Urgent Need For Regional Integration Among African Countries – Osinbajo
Let me say how honoured I am to join this distinguished company to witness the presentation of the Afrochampions Initiative, and I must say that any idea that has managed to attract the interests of two of Africa’s most far-sighted leaders, Presidents Olusegun Obasanjo and Thabo Mbeki and Africa’s foremost entrepreneur and richest man, Alhaji Aliko Dangote must be a good idea indeed. Who am I to say that such is not a good idea? Even if it is not a good idea, they will make sure that it becomes one. (General Applause)
In the last few years, it has become obvious to many African countries that both momentum and common sense are in favour of the private sector leading our economies and championing initiatives that will drive-in traffic, trade and commerce. The role of the public sector is to catalyse, umpire and to incentivise.
But whether we like it or not, the private sector in Africa is already building world class brands and trading everywhere and I think that was obvious from the last but one presentation.
In manufacturing, the Dangote group is already manufacturing cement in several African countries; in banking, Ecobank, UBA, GTB, Access bank are all doing incredible things across the African continent. In Telecoms – MTN, & broadband infrastructure firm – MainOne, are doing business everywhere on the continent.
Despite the rhetoric of African governments since the days of OAU and now the AU, our governments appear to be late starters in concrete action. Regional integration is a key requirement for the region’s development but it remains at very low levels.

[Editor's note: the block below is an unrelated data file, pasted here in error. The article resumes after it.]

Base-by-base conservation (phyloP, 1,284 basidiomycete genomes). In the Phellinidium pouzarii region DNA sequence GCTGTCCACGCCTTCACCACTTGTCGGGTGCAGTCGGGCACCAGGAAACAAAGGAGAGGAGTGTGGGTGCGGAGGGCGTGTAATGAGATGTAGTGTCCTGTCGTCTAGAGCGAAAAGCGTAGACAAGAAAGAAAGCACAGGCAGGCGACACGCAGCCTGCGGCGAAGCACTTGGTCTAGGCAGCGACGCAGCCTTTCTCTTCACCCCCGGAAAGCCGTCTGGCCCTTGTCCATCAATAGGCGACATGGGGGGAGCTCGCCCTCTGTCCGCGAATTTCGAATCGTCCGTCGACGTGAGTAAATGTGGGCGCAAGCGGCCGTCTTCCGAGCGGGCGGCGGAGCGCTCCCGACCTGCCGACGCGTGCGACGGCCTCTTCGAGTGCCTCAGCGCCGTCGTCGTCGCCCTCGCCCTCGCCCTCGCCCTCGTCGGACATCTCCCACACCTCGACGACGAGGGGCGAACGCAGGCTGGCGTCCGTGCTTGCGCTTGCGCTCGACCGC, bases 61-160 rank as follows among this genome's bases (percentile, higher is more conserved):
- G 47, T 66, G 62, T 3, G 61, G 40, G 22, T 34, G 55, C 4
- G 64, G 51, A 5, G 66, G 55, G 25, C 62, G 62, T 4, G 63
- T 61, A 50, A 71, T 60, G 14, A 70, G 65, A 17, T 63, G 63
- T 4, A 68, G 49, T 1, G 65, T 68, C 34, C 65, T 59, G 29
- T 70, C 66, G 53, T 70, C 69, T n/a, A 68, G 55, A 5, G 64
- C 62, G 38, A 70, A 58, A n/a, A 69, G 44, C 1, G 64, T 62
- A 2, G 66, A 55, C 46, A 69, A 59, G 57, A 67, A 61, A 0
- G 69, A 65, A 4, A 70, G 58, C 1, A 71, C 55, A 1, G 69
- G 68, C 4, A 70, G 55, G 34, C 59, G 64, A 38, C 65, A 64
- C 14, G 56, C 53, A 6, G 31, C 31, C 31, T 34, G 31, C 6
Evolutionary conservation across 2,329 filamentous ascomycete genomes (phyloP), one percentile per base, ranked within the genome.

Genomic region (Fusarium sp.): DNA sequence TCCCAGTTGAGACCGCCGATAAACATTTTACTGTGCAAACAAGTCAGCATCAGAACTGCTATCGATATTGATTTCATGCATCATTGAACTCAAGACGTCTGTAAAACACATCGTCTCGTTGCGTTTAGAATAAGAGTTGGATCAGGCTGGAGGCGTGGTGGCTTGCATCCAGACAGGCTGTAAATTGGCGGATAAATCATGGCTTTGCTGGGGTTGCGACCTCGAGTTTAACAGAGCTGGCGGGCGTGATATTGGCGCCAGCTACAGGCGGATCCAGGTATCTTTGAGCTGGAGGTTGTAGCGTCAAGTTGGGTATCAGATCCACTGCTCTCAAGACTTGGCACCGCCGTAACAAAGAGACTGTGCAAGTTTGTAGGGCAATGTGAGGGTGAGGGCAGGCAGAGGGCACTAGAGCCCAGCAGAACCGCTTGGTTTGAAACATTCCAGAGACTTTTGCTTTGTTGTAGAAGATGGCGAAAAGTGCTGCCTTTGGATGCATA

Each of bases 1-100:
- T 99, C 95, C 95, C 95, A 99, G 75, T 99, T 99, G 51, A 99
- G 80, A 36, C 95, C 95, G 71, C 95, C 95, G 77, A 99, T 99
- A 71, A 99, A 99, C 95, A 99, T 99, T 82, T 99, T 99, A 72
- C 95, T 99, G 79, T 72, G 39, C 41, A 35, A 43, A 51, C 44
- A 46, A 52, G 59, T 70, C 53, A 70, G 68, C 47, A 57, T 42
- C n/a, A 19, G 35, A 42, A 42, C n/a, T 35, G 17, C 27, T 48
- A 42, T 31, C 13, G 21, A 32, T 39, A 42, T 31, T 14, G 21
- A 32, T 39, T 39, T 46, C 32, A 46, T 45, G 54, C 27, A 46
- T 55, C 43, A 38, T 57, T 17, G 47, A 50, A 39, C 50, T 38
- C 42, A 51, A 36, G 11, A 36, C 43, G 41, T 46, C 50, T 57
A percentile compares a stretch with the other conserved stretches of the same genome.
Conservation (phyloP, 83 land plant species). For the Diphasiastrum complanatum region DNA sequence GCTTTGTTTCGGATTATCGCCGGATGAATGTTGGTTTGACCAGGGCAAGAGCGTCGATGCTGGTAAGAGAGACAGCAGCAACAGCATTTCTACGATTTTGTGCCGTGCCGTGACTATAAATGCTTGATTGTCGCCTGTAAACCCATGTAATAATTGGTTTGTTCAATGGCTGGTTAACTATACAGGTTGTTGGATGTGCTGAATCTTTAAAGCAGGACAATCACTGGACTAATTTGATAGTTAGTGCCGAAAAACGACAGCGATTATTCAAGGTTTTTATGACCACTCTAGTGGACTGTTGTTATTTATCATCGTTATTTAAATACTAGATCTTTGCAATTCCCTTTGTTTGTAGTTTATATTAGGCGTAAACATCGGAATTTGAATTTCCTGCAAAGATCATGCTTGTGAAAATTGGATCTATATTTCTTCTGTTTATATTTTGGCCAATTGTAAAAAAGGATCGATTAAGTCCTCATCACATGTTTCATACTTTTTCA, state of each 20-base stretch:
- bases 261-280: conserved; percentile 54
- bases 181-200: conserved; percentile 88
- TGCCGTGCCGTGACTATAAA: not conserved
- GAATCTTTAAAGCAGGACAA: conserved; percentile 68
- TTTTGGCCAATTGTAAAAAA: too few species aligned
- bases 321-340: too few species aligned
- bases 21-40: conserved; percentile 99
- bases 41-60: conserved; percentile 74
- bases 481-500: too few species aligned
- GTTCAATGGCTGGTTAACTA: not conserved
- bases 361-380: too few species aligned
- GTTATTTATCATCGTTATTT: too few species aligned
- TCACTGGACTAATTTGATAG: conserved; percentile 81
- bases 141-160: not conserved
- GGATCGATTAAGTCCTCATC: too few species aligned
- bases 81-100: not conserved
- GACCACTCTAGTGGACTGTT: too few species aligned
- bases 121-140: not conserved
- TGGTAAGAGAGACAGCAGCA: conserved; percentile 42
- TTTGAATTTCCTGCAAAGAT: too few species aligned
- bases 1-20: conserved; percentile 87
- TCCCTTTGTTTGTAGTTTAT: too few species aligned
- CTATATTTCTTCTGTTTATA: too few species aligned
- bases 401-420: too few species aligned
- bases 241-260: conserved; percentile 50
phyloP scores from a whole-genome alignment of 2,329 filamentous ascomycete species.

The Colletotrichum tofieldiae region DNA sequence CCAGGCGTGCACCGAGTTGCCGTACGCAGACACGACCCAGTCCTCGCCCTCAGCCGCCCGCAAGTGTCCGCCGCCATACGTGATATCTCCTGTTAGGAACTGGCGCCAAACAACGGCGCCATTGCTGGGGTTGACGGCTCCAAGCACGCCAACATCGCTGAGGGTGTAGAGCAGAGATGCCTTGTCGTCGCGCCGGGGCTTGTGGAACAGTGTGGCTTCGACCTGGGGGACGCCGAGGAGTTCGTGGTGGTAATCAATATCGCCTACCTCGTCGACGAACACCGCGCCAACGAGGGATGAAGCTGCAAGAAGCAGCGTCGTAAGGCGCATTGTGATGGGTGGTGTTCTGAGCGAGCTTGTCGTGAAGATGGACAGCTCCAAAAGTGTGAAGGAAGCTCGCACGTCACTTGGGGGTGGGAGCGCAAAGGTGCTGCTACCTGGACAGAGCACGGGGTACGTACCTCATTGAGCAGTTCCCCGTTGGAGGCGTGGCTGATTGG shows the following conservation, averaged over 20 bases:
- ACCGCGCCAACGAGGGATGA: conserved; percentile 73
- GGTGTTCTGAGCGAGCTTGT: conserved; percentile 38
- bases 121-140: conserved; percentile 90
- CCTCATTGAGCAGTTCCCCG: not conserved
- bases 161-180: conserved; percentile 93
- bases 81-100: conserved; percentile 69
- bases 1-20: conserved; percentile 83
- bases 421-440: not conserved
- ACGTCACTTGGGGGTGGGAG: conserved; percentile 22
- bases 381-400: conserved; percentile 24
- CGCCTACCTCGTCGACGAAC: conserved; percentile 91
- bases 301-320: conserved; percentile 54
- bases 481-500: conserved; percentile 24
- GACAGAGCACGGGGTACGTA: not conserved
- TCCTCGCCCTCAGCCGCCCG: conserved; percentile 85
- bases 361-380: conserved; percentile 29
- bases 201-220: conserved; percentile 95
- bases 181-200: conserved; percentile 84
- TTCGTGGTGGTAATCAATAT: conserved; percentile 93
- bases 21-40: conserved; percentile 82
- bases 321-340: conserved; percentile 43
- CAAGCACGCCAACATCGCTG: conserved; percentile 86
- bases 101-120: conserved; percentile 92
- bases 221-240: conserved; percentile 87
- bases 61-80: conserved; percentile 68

And I think the commissioner has already mentioned some of the reasons why.
We still have one of the lowest trade integration levels at under 20% while Asia is in the 40th percentile and European integration is much further ahead at about 60%.
The fact remains that other regions play as a bloc, but Africa is still slightly splintered into several different economies, and the ease of doing business across the region remains a significant challenge.
But I am pleased to say though that all of that is changing, flowing from the agenda 2063 of the African Union, the continental future era initiative which we have just heard about, the launch of the African passport and other initiatives on the free movement of persons; it is becoming clearer and clearer on how we intend to go in regional integration and it is becoming clearer and clearer how quickly we can move.
The summit of the heads of state of the African Union in July, again focused on some of these initiatives, and I am convinced that we are on the threshold of seeing a deeper and more integrated African market.
On our part in Nigeria, it is clearly for us, a strategic priority that we have a single integrated African market that is deep enough to do all of what we can do and for our potential.
Already African goods are all over Africa but as you know, mostly through informal channels, a formalised market is therefore important to us such that we can benefit maximally.
But these public sector initiatives need the sense of urgency that the private sector will bring, this is why we certainly believe in the Afrochampions Initiative because we think it is the private sector that will do what is required to bring the urgency and sense of mission to all that we have been trying to do in the African Union.
We would like to see greater synergy and collaboration between the Afrochampions and all the organs of the AU involved in economic integration issues, their enthusiasm and energy is perhaps to shorten the arm that the AU needs at this time.
I would like to congratulate the chairperson and the other visionaries of Afrochampions on this very visionary initiative. I want to say that we are well and truly behind you. Well done indeed.
Thank you very much.